T.S. Eliot lied! How can April be the cruelest month if it’s when we celebrate the birth and also, perhaps perversely, the death of William Shakespeare?
Maybe it’s not so perverse to acknowledge that Shakespeare was a man who, like all mere mortals, died. Maybe a dash of irreverence is the most reverent way to pay homage to a playwright who delighted in paradox, creating charming villains and combative lovers. Shakespeare also less-than-reverently pillaged such source materials as the histories of Holinshed and translations of Plutarch, taking what was useful, frequently changing it to suit his creative needs, and impertinently jettisoning the rest.
Perhaps impertinence is the only appropriate Shakespearean spirit. There are many examples of contemporary artists who have followed Shakespeare’s example, purloining his works for their own artistic purposes:
- Tom Stoppard, who famously plundered the plot of Hamlet for his worm’s-eye view of two of its minor characters in Rosencrantz and Guildenstern Are Dead.
- Mya Gosling, whose stick-figure web comic Good Tickle Brain is a fond satire of both Shakespeare’s plays and our ongoing dialogue with and appreciation of them.
- Author Jasper Fforde and songwriters Karey and Wayne Kirkpatrick, who each used the phrase “something rotten” from Hamlet as the title for two distinctively different projects: the former, the fourth book in the Thursday Next series of novels, about a literary detective who interacts with fictional characters who enter our world; and the latter, a very funny Broadway musical about Shakespeare’s fictional rival playwrights, Nick Bottom (!) and his brother Nigel.
- Devon Glover, aka The Sonnet Man, who fuses Shakespeare’s sonnets to the rhythms of contemporary hip-hop.
- Christopher Moore, who took the Fool from King Lear, named him Pocket, and created two comic novels featuring him as protagonist called Fool and The Serpent of Venice featuring characters from and surprisingly compelling back stories to not only Lear, but also (weirdly yet convincingly) The Merchant of Venice and Othello.
- Mark Rylance, who brilliantly ignored the supposed rules of speaking Shakespeare’s verse by choosing to sometimes stutter the words in his Tony-winning performance as Olivia in an all-male Twelfth Night, even going so far as to change the punctuation of one of Shakespeare’s most famous lines to one of surprise when he asks, “How now, Malvoli — ohh!”
Clearly these are celebrations of Shakespeare that nonetheless might outrage some purists, past and present — and maybe this blog is the least daring place to point this out. One of the Folger’s many wonders is the way it celebrates all manner of engagement with Shakespeare, whether it be through scholarship, performance, or stage combat demonstrations on its beautiful grounds. However you engage with Shakespeare is the right way.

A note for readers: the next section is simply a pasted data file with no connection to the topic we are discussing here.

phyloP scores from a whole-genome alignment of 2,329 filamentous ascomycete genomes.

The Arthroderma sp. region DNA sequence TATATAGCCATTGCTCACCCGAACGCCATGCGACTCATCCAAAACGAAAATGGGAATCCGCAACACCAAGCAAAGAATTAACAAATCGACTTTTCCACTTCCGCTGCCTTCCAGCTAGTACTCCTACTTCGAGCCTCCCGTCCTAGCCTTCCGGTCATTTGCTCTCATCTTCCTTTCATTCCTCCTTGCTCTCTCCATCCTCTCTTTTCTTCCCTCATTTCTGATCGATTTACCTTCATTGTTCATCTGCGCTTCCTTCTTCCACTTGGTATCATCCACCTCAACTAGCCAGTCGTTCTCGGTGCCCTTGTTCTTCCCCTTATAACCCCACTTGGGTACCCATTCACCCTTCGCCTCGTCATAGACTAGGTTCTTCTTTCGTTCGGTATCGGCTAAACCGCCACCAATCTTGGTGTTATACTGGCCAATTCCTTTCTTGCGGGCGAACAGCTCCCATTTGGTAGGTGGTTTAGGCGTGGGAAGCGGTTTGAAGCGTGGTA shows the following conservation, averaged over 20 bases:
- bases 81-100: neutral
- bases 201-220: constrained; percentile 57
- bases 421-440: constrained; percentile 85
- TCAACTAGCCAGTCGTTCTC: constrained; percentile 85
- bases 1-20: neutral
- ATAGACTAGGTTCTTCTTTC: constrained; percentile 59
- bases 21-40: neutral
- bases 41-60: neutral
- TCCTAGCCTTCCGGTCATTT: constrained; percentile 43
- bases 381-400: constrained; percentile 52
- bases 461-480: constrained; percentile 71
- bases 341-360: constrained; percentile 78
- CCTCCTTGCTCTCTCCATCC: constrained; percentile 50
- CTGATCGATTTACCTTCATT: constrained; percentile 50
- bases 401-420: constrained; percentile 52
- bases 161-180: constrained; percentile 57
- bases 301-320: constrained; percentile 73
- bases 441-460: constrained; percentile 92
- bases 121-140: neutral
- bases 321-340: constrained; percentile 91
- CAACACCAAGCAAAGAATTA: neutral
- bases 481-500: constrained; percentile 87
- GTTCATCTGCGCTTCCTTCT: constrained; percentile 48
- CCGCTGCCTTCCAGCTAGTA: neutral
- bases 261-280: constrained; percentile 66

But maybe that message hasn’t been spread far enough, as evidenced by the number of people we encounter who are afraid of or intimidated by Shakespeare, or simply decided he’s not for them. It’s fair and correct to acknowledge that some of his plays aren’t that great, that some of his 400-year-old jokes and cultural allusions have lost their snap, and that his language can be challenging. Maybe looking at Shakespeare irreverently allows you to see not what his work is supposed to be, but what it is.
The good news, as Professor Richard Schoch has said (on this blog, in fact), is that “we are long past believing that parody poses a threat to the Bard’s genius.” When I first started performing with the Reduced Shakespeare Company in 1992, we would frequently be asked if we thought Shakespeare would be rolling in his grave by our literally reductive approach. A quarter of a century later, we don’t get that question much anymore. Maybe people are coming around to the idea that irreverence is its own form of reverence, and that being silly isn’t the opposite of being serious, it’s the opposite of being solemn, which, as the famously silly person John Cleese constructed it, only “serves pomposity and the self-important.”
Shakespeare, showman that he was, was many things but rarely pompous. And maybe — speaking as we were of cruelty — his most famous creation has the right of it. Hamlet, the melancholy Prince of Denmark who also served as his creator’s mouthpiece on all things related to plays, players, and stagecraft, famously decided, “I must be cruel only to be kind.”
Happy Birth-and-Deathday, Willy! Unlike your mortal shell, your works are immortal and will survive all manner of impertinence and cruelty.